NIOSH to Host International Conference on Road Safety at Work
Contact: Fred Blosser
October 29, 2008
The U.S. National Institute for Occupational Safety and Health (NIOSH) and partners will hold the International Conference on Road Safety at Work on February 16-18, 2009, at the Marriott Wardman Park Hotel, Washington, D.C., U.S.A. Conference co-sponsors include the World Health Organization, Pan American Health Organization, International Labour Organization, U.S. Department of State, and National Safety Council.
NIOSH is the Federal agency in the U.S. that conducts research and makes recommendations to prevent work-related injuries, illnesses, and deaths. NIOSH is working with partners on strategic research and outreach to reduce the toll of road traffic injuries at work, which are a leading cause of workplace death, injury, and disability in countries around the world. In the U.S., road traffic injuries account for over 35 percent of all occupational fatalities. Worldwide, road traffic accident deaths from all causes are projected to increase from 1.2 million in 2002 to 2.1 million in 2030, primarily due to increased motor vehicle fatalities associated with economic growth in low- and middle-income countries. If effective interventions are not implemented, the World Health Organization estimates that by the year 2030, road traffic injuries from all causes will become the eighth leading cause of mortality worldwide.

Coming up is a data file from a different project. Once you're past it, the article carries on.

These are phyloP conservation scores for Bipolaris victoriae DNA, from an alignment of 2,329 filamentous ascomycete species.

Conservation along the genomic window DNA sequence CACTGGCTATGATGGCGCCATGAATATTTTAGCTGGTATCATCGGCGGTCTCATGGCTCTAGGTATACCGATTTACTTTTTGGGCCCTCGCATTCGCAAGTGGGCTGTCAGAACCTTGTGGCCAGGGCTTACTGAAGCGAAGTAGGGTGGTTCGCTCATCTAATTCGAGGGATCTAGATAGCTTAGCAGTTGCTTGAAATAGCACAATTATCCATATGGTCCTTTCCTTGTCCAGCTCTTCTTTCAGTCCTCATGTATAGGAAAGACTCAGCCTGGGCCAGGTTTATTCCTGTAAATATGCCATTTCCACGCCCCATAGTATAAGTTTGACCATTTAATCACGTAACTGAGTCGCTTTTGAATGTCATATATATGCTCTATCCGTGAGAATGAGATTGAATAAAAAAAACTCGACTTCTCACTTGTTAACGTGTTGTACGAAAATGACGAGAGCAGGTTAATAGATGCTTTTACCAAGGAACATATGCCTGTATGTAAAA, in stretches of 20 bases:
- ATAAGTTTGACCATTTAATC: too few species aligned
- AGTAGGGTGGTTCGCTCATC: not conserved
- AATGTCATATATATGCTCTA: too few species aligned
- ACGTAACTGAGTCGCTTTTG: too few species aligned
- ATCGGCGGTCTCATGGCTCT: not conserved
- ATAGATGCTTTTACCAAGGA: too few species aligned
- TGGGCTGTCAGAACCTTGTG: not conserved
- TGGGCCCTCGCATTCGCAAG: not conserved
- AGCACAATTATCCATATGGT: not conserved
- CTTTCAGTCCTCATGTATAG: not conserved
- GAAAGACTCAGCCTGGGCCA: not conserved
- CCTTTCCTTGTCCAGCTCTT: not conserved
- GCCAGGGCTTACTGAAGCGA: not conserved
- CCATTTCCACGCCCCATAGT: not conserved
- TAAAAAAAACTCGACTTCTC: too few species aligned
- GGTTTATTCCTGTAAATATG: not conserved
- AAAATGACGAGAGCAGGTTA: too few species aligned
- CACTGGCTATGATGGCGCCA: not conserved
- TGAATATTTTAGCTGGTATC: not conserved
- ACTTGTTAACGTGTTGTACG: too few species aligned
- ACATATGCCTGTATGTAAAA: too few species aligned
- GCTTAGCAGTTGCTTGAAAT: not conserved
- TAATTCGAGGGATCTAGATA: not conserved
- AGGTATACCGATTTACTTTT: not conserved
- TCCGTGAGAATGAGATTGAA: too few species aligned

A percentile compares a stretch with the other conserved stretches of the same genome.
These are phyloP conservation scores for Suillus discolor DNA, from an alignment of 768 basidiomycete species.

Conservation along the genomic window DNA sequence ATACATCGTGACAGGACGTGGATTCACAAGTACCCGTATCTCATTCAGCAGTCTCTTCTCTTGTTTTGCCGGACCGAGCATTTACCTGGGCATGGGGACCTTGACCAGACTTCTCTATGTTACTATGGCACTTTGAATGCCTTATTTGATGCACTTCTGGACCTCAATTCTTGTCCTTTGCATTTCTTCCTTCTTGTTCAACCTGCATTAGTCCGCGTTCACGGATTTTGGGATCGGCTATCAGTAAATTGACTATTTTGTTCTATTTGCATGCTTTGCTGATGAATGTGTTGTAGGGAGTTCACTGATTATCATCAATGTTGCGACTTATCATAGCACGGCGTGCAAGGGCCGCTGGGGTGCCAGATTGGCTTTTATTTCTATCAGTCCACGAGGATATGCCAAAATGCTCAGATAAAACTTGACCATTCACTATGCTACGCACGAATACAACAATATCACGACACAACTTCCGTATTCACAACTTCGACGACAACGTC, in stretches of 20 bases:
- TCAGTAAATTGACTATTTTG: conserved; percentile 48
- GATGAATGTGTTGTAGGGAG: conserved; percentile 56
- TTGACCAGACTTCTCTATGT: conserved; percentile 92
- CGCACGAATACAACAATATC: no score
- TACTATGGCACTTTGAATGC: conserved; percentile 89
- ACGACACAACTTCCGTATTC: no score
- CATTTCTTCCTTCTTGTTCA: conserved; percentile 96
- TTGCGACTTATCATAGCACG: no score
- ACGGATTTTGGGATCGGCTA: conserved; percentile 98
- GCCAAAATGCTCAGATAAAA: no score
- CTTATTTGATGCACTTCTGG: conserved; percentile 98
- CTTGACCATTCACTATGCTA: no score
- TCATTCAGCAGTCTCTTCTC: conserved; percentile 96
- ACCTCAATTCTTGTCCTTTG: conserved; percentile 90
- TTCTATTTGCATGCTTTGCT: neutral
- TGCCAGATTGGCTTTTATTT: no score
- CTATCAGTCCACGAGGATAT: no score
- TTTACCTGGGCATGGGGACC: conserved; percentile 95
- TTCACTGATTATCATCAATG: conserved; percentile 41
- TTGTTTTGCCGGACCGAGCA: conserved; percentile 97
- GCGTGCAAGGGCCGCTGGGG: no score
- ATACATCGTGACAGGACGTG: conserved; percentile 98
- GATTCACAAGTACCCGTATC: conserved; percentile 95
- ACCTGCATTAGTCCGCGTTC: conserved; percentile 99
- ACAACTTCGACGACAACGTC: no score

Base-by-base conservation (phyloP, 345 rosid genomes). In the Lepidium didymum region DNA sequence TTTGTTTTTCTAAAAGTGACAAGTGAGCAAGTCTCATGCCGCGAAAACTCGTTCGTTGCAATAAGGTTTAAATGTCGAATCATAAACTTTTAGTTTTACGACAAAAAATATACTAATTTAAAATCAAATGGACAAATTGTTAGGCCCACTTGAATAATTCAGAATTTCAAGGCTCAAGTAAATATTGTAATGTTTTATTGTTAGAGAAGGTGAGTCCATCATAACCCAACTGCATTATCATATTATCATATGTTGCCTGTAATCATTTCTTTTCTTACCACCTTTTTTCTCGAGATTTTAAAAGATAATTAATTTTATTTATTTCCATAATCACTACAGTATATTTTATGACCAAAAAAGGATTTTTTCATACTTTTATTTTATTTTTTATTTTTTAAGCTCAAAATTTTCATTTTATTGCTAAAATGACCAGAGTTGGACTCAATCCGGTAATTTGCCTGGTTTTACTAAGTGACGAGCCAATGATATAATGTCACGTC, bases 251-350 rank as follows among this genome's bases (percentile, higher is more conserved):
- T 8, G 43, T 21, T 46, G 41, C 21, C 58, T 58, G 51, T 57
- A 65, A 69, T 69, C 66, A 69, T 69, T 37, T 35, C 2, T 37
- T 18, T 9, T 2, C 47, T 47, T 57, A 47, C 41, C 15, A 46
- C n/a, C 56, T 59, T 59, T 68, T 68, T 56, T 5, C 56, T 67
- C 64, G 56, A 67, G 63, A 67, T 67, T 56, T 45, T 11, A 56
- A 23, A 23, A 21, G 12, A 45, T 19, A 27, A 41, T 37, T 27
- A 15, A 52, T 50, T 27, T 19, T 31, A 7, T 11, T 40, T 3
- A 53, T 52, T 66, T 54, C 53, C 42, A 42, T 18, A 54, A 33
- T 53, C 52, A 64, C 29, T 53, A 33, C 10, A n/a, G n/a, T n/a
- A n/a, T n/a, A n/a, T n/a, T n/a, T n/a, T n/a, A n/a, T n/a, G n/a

The International Conference on Road Safety at Work will provide a forum for business, labor, policy makers, and the research community to discuss strategies to prevent road traffic crashes in the workplace. This is the first international conference dedicated to this important occupational safety issue. Conference sessions will address topics such as crash analysis and benchmarking, strategies to protect drivers in emerging markets, labor perspectives on occupational road safety, corporate social responsibility, and the role of technology in monitoring driver performance and efficacy. A discussion paper on best practices in occupational road safety will be available before the conference.
For information about the conference including registration and hotel information, please visit http://www.cdc.gov/niosh/programs/twu/global/ or contact Jane Hingston at JHingston@cdc.gov. More information about NIOSH research on preventing motor-vehicle-related occupational injuries and deaths can be found at http://www.cdc.gov/niosh/topics/motorvehicle/.
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